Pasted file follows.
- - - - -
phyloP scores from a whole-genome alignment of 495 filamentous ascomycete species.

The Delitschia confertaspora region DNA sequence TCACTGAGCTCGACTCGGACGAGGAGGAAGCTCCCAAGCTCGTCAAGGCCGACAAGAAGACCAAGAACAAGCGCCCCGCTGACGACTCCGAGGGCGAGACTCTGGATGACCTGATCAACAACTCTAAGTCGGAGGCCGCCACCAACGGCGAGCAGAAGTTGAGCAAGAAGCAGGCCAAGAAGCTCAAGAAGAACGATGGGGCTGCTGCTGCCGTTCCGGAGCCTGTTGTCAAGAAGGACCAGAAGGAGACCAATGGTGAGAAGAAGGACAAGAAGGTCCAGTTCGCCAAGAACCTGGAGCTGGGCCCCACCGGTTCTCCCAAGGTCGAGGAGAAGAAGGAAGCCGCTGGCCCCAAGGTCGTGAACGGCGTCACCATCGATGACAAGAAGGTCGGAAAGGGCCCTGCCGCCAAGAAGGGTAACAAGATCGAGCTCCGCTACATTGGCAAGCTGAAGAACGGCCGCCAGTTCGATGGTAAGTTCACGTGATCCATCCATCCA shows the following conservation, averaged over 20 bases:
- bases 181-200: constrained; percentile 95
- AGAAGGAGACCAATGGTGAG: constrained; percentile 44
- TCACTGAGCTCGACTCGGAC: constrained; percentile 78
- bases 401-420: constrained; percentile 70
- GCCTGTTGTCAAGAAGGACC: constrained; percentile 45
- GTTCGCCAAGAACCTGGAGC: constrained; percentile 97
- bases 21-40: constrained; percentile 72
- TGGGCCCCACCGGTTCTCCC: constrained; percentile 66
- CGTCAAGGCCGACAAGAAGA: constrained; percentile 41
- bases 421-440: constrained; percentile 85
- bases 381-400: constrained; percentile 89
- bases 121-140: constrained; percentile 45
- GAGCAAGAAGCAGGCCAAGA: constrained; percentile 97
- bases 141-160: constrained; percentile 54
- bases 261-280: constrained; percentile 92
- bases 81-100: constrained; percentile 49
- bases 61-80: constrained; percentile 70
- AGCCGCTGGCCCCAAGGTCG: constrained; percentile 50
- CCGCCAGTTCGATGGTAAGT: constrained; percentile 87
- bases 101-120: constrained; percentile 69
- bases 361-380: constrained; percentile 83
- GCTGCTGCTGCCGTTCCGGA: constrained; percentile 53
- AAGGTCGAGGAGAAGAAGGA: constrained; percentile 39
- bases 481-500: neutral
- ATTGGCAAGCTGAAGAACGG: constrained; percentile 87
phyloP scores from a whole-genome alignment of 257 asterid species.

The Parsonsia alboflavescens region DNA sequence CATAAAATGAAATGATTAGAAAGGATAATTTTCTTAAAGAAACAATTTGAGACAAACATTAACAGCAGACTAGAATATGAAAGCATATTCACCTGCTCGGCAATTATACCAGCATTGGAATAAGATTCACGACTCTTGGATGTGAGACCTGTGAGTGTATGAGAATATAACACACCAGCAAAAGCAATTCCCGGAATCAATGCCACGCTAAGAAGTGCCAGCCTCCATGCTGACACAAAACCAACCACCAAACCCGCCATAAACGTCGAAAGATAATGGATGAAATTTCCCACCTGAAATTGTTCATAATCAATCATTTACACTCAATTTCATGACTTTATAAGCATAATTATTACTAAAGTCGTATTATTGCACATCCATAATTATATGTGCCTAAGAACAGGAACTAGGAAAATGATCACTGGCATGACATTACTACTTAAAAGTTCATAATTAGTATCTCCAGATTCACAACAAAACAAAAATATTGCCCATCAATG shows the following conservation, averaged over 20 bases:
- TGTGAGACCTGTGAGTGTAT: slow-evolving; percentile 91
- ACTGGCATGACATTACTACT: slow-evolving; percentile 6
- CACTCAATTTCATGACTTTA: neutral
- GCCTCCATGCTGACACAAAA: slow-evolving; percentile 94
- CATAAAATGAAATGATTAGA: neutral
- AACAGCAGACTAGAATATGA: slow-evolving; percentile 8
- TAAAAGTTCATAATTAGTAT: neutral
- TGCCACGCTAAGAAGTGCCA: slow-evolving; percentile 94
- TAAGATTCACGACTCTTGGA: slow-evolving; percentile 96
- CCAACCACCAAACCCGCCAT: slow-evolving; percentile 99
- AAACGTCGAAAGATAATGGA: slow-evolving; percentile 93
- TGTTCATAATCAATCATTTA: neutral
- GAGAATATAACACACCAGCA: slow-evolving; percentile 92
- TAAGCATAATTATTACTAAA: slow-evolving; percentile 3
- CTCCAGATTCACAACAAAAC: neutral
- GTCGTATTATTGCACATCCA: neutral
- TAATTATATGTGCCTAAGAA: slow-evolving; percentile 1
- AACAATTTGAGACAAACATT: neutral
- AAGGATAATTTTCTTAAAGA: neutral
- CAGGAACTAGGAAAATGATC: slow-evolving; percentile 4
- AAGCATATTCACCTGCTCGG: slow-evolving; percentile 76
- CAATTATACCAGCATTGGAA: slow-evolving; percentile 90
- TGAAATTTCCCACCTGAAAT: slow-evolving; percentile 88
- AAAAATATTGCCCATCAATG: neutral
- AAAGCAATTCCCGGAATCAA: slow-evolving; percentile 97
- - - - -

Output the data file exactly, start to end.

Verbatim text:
phyloP scores from a whole-genome alignment of 495 filamentous ascomycete species.

The Delitschia confertaspora region DNA sequence TCACTGAGCTCGACTCGGACGAGGAGGAAGCTCCCAAGCTCGTCAAGGCCGACAAGAAGACCAAGAACAAGCGCCCCGCTGACGACTCCGAGGGCGAGACTCTGGATGACCTGATCAACAACTCTAAGTCGGAGGCCGCCACCAACGGCGAGCAGAAGTTGAGCAAGAAGCAGGCCAAGAAGCTCAAGAAGAACGATGGGGCTGCTGCTGCCGTTCCGGAGCCTGTTGTCAAGAAGGACCAGAAGGAGACCAATGGTGAGAAGAAGGACAAGAAGGTCCAGTTCGCCAAGAACCTGGAGCTGGGCCCCACCGGTTCTCCCAAGGTCGAGGAGAAGAAGGAAGCCGCTGGCCCCAAGGTCGTGAACGGCGTCACCATCGATGACAAGAAGGTCGGAAAGGGCCCTGCCGCCAAGAAGGGTAACAAGATCGAGCTCCGCTACATTGGCAAGCTGAAGAACGGCCGCCAGTTCGATGGTAAGTTCACGTGATCCATCCATCCA shows the following conservation, averaged over 20 bases:
- bases 181-200: constrained; percentile 95
- AGAAGGAGACCAATGGTGAG: constrained; percentile 44
- TCACTGAGCTCGACTCGGAC: constrained; percentile 78
- bases 401-420: constrained; percentile 70
- GCCTGTTGTCAAGAAGGACC: constrained; percentile 45
- GTTCGCCAAGAACCTGGAGC: constrained; percentile 97
- bases 21-40: constrained; percentile 72
- TGGGCCCCACCGGTTCTCCC: constrained; percentile 66
- CGTCAAGGCCGACAAGAAGA: constrained; percentile 41
- bases 421-440: constrained; percentile 85
- bases 381-400: constrained; percentile 89
- bases 121-140: constrained; percentile 45
- GAGCAAGAAGCAGGCCAAGA: constrained; percentile 97
- bases 141-160: constrained; percentile 54
- bases 261-280: constrained; percentile 92
- bases 81-100: constrained; percentile 49
- bases 61-80: constrained; percentile 70
- AGCCGCTGGCCCCAAGGTCG: constrained; percentile 50
- CCGCCAGTTCGATGGTAAGT: constrained; percentile 87
- bases 101-120: constrained; percentile 69
- bases 361-380: constrained; percentile 83
- GCTGCTGCTGCCGTTCCGGA: constrained; percentile 53
- AAGGTCGAGGAGAAGAAGGA: constrained; percentile 39
- bases 481-500: neutral
- ATTGGCAAGCTGAAGAACGG: constrained; percentile 87
phyloP scores from a whole-genome alignment of 257 asterid species.

The Parsonsia alboflavescens region DNA sequence CATAAAATGAAATGATTAGAAAGGATAATTTTCTTAAAGAAACAATTTGAGACAAACATTAACAGCAGACTAGAATATGAAAGCATATTCACCTGCTCGGCAATTATACCAGCATTGGAATAAGATTCACGACTCTTGGATGTGAGACCTGTGAGTGTATGAGAATATAACACACCAGCAAAAGCAATTCCCGGAATCAATGCCACGCTAAGAAGTGCCAGCCTCCATGCTGACACAAAACCAACCACCAAACCCGCCATAAACGTCGAAAGATAATGGATGAAATTTCCCACCTGAAATTGTTCATAATCAATCATTTACACTCAATTTCATGACTTTATAAGCATAATTATTACTAAAGTCGTATTATTGCACATCCATAATTATATGTGCCTAAGAACAGGAACTAGGAAAATGATCACTGGCATGACATTACTACTTAAAAGTTCATAATTAGTATCTCCAGATTCACAACAAAACAAAAATATTGCCCATCAATG shows the following conservation, averaged over 20 bases:
- TGTGAGACCTGTGAGTGTAT: slow-evolving; percentile 91
- ACTGGCATGACATTACTACT: slow-evolving; percentile 6
- CACTCAATTTCATGACTTTA: neutral
- GCCTCCATGCTGACACAAAA: slow-evolving; percentile 94
- CATAAAATGAAATGATTAGA: neutral
- AACAGCAGACTAGAATATGA: slow-evolving; percentile 8
- TAAAAGTTCATAATTAGTAT: neutral
- TGCCACGCTAAGAAGTGCCA: slow-evolving; percentile 94
- TAAGATTCACGACTCTTGGA: slow-evolving; percentile 96
- CCAACCACCAAACCCGCCAT: slow-evolving; percentile 99
- AAACGTCGAAAGATAATGGA: slow-evolving; percentile 93
- TGTTCATAATCAATCATTTA: neutral
- GAGAATATAACACACCAGCA: slow-evolving; percentile 92
- TAAGCATAATTATTACTAAA: slow-evolving; percentile 3
- CTCCAGATTCACAACAAAAC: neutral
- GTCGTATTATTGCACATCCA: neutral
- TAATTATATGTGCCTAAGAA: slow-evolving; percentile 1
- AACAATTTGAGACAAACATT: neutral
- AAGGATAATTTTCTTAAAGA: neutral
- CAGGAACTAGGAAAATGATC: slow-evolving; percentile 4
- AAGCATATTCACCTGCTCGG: slow-evolving; percentile 76
- CAATTATACCAGCATTGGAA: slow-evolving; percentile 90
- TGAAATTTCCCACCTGAAAT: slow-evolving; percentile 88
- AAAAATATTGCCCATCAATG: neutral
- AAAGCAATTCCCGGAATCAA: slow-evolving; percentile 97